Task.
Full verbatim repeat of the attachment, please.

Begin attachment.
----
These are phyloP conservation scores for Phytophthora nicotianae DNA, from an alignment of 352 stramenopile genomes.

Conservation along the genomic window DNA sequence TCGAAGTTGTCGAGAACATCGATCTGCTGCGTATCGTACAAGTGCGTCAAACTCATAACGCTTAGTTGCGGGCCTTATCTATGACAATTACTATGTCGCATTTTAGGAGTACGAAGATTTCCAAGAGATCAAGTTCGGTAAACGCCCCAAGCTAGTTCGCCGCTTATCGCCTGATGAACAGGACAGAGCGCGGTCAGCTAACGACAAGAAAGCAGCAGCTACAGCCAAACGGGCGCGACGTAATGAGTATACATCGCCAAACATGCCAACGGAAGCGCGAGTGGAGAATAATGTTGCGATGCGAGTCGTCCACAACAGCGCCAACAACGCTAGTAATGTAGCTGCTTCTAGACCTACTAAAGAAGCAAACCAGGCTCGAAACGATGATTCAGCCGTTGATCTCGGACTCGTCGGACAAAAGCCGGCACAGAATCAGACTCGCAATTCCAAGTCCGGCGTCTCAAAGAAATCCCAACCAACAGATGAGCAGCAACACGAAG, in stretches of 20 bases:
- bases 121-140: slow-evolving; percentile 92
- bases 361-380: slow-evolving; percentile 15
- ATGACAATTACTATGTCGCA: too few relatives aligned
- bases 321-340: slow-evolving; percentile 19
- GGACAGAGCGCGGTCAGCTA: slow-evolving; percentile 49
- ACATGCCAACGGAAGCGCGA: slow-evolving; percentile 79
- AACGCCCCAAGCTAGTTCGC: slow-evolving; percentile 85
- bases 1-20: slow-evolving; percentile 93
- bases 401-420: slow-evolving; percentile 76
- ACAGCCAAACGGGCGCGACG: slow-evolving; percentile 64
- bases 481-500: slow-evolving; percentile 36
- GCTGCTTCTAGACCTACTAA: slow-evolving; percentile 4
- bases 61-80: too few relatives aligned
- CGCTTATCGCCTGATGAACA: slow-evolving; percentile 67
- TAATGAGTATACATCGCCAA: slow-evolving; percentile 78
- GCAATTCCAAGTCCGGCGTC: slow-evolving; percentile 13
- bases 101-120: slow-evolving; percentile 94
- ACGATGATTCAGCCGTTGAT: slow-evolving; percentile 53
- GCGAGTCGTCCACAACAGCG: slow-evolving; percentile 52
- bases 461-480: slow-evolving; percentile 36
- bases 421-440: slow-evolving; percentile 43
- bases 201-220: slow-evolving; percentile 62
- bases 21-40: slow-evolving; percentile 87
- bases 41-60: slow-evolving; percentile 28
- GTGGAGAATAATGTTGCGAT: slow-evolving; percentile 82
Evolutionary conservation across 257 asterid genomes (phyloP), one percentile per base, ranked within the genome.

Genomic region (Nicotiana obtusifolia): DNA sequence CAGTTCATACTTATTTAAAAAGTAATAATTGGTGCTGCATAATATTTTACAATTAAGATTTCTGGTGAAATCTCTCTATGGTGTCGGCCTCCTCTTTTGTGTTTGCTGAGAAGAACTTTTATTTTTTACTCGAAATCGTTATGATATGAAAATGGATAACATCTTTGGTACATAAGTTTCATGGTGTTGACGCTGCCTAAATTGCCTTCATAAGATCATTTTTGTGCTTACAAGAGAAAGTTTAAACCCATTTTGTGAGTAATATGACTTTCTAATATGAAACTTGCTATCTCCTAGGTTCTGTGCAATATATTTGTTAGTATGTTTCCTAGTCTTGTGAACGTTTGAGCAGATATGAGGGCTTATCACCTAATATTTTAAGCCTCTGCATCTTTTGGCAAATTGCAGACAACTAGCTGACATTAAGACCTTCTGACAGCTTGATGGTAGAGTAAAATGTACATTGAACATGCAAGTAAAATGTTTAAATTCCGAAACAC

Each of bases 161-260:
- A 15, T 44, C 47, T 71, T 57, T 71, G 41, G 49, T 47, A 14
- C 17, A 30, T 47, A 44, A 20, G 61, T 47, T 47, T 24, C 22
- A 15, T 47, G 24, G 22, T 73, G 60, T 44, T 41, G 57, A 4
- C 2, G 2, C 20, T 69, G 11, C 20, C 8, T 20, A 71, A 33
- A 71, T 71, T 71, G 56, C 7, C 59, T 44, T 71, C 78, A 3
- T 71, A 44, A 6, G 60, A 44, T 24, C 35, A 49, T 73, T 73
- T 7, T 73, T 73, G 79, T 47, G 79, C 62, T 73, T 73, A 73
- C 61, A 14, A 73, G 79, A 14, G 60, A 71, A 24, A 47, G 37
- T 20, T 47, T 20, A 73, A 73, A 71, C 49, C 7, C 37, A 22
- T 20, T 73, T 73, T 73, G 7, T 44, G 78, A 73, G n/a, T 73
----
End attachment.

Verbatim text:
These are phyloP conservation scores for Phytophthora nicotianae DNA, from an alignment of 352 stramenopile genomes.

Conservation along the genomic window DNA sequence TCGAAGTTGTCGAGAACATCGATCTGCTGCGTATCGTACAAGTGCGTCAAACTCATAACGCTTAGTTGCGGGCCTTATCTATGACAATTACTATGTCGCATTTTAGGAGTACGAAGATTTCCAAGAGATCAAGTTCGGTAAACGCCCCAAGCTAGTTCGCCGCTTATCGCCTGATGAACAGGACAGAGCGCGGTCAGCTAACGACAAGAAAGCAGCAGCTACAGCCAAACGGGCGCGACGTAATGAGTATACATCGCCAAACATGCCAACGGAAGCGCGAGTGGAGAATAATGTTGCGATGCGAGTCGTCCACAACAGCGCCAACAACGCTAGTAATGTAGCTGCTTCTAGACCTACTAAAGAAGCAAACCAGGCTCGAAACGATGATTCAGCCGTTGATCTCGGACTCGTCGGACAAAAGCCGGCACAGAATCAGACTCGCAATTCCAAGTCCGGCGTCTCAAAGAAATCCCAACCAACAGATGAGCAGCAACACGAAG, in stretches of 20 bases:
- bases 121-140: slow-evolving; percentile 92
- bases 361-380: slow-evolving; percentile 15
- ATGACAATTACTATGTCGCA: too few relatives aligned
- bases 321-340: slow-evolving; percentile 19
- GGACAGAGCGCGGTCAGCTA: slow-evolving; percentile 49
- ACATGCCAACGGAAGCGCGA: slow-evolving; percentile 79
- AACGCCCCAAGCTAGTTCGC: slow-evolving; percentile 85
- bases 1-20: slow-evolving; percentile 93
- bases 401-420: slow-evolving; percentile 76
- ACAGCCAAACGGGCGCGACG: slow-evolving; percentile 64
- bases 481-500: slow-evolving; percentile 36
- GCTGCTTCTAGACCTACTAA: slow-evolving; percentile 4
- bases 61-80: too few relatives aligned
- CGCTTATCGCCTGATGAACA: slow-evolving; percentile 67
- TAATGAGTATACATCGCCAA: slow-evolving; percentile 78
- GCAATTCCAAGTCCGGCGTC: slow-evolving; percentile 13
- bases 101-120: slow-evolving; percentile 94
- ACGATGATTCAGCCGTTGAT: slow-evolving; percentile 53
- GCGAGTCGTCCACAACAGCG: slow-evolving; percentile 52
- bases 461-480: slow-evolving; percentile 36
- bases 421-440: slow-evolving; percentile 43
- bases 201-220: slow-evolving; percentile 62
- bases 21-40: slow-evolving; percentile 87
- bases 41-60: slow-evolving; percentile 28
- GTGGAGAATAATGTTGCGAT: slow-evolving; percentile 82
Evolutionary conservation across 257 asterid genomes (phyloP), one percentile per base, ranked within the genome.

Genomic region (Nicotiana obtusifolia): DNA sequence CAGTTCATACTTATTTAAAAAGTAATAATTGGTGCTGCATAATATTTTACAATTAAGATTTCTGGTGAAATCTCTCTATGGTGTCGGCCTCCTCTTTTGTGTTTGCTGAGAAGAACTTTTATTTTTTACTCGAAATCGTTATGATATGAAAATGGATAACATCTTTGGTACATAAGTTTCATGGTGTTGACGCTGCCTAAATTGCCTTCATAAGATCATTTTTGTGCTTACAAGAGAAAGTTTAAACCCATTTTGTGAGTAATATGACTTTCTAATATGAAACTTGCTATCTCCTAGGTTCTGTGCAATATATTTGTTAGTATGTTTCCTAGTCTTGTGAACGTTTGAGCAGATATGAGGGCTTATCACCTAATATTTTAAGCCTCTGCATCTTTTGGCAAATTGCAGACAACTAGCTGACATTAAGACCTTCTGACAGCTTGATGGTAGAGTAAAATGTACATTGAACATGCAAGTAAAATGTTTAAATTCCGAAACAC

Each of bases 161-260:
- A 15, T 44, C 47, T 71, T 57, T 71, G 41, G 49, T 47, A 14
- C 17, A 30, T 47, A 44, A 20, G 61, T 47, T 47, T 24, C 22
- A 15, T 47, G 24, G 22, T 73, G 60, T 44, T 41, G 57, A 4
- C 2, G 2, C 20, T 69, G 11, C 20, C 8, T 20, A 71, A 33
- A 71, T 71, T 71, G 56, C 7, C 59, T 44, T 71, C 78, A 3
- T 71, A 44, A 6, G 60, A 44, T 24, C 35, A 49, T 73, T 73
- T 7, T 73, T 73, G 79, T 47, G 79, C 62, T 73, T 73, A 73
- C 61, A 14, A 73, G 79, A 14, G 60, A 71, A 24, A 47, G 37
- T 20, T 47, T 20, A 73, A 73, A 71, C 49, C 7, C 37, A 22
- T 20, T 73, T 73, T 73, G 7, T 44, G 78, A 73, G n/a, T 73